Abbas II

Abbas II

(Abbas Hilmi) (äbäs` hĭl`mĭ, ăbäs`, ăb`əs), 1874–1944, last khedive of Egypt (1892–1914); son and successor of Tewfik PashaTewfik Pasha
(Muhammad Tewfik) , 1852–92, khedive of Egypt (1879–92). He acceded to office when his father, Ismail Pasha, was deposed. In 1880, Tewfik accepted joint French-British control over the nation's finances.
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. Nominally he ruled in subordination to the Ottoman Empire, but in fact Egypt was controlled by the British resident—at first Lord CromerCromer, Evelyn Baring, 1st earl of
, 1841–1917, British administrator in Egypt. Appointed (1877) first British commissioner of the Egyptian public debt office, he directed investigations by France and England into
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, and later Lord KitchenerKitchener, Horatio Herbert Kitchener, 1st Earl
, 1850–1916, British field marshal and statesman. Trained at the Royal Military Academy, Woolwich (1868–70), he had a brief period of service in the French army
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. Although he resisted complete British rule, Abbas met with little success; in 1899 he was forced to admit the British claim to rule jointly with Egypt over Sudan. When Turkey joined the Central Powers in World War I, Britain declared Egypt a British protectorate and deposed Abbas. He lived thereafter in Switzerland, where he died. He wrote The Anglo-Egyptian Settlement (1930).
References in periodicals archive ?
Chehel Sotoun's interior, a former entertainment pavilion and palace of Shah Abbas II, had beautiful frescos and paintings that date back more than a century.
One of his famous quotes was: "Had I not been an Egyptian, I would have wished to be Egyptian." In December 1907, Khedive Abbas II helped him to establish the National Party to counter the Ummah Party which was supported by the British, but Kamel died after a few months of the establishment of the National Party.
The current museum building was inaugurated in the reign of Khedive Abbas II in 1903.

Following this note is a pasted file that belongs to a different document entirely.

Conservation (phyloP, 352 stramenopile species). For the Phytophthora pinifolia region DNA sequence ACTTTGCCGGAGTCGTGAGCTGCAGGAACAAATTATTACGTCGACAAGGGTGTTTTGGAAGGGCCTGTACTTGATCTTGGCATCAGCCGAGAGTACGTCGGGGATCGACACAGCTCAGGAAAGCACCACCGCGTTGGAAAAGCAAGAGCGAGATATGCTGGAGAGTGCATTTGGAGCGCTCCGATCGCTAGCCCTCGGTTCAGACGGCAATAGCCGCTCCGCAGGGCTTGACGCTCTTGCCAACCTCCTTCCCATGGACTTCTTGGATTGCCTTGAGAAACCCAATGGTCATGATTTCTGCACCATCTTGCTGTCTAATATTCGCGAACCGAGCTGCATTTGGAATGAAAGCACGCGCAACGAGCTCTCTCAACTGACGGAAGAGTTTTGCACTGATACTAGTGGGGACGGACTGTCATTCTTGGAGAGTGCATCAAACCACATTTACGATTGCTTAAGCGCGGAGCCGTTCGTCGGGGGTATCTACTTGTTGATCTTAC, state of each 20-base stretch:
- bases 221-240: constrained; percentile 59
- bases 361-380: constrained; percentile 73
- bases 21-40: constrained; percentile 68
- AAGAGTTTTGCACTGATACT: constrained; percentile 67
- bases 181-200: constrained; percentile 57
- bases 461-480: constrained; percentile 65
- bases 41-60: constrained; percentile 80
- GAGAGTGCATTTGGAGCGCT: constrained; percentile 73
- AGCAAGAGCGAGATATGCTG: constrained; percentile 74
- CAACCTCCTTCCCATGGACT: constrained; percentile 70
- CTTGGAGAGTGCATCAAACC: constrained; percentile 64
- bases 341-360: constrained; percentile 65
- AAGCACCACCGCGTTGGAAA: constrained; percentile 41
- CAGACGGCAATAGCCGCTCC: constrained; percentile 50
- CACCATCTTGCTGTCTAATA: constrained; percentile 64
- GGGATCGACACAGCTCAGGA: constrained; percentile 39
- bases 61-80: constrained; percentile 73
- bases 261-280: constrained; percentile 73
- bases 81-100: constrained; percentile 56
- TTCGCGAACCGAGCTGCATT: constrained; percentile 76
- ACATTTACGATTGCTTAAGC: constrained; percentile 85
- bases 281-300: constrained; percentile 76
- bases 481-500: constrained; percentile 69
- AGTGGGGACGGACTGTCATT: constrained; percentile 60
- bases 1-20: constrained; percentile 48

While persecution of Jews had existed in pre-Islamic Iran, the worst of it began with the Safavids' adoption of Shia Islam as the state religion at the beginning of the 17th century, leading to measures including a brutal decree of forced conversion in 16561662 under Shah Abbas II. This decree was followed by episodic forced conversions of Jewish communities and individuals.
Qummi's treatise was one of the most influential voices in the anti-philosophy movement during the reign of Shah 'Abbas II (r.
Iran's (formerly Persia) openness to the outside world, especially during the reign of Shah Abbas II (1642-1666), paved the way for European works of art to influence artists such as Zaman in the way they used perspective and blended shading and overall interest in Western themes.
This is part of the cover presented by Abbas II Hilmi Bey, Khedive of Egypt in 1331 Hijri.
This is part of the cover presented by Abbas II Hilmi Bey, Khedive (viceroy) of Egypt in 1331 Hijri.
Caught, he was exiled to Mashhad rather than killed and, in a further sign of the Safavids' continued instinct for accommodation, Shah 'Abbas II, uninterested in conflict with either the Kurds or the Ottomans, allowed the khan's oldest son, Kalb 'Ali Khan, to succeed him.
Shah Abbas II was also responsible for additions to this palace, such as the hall of mirrors, the hall of 18 pillars and two large chambers facing the north and south.
Jolfa New Locality, was built at the time of King Abbas II. Jolfa new locality is superior to old quarter in terms of all aspects for which it includes wide and direct alleys with appropriate composition.
It was there that the royal marriages of Abbas II Hilmi, Sultan Fouad and King Faroukh's marriage to Queen Farida took place.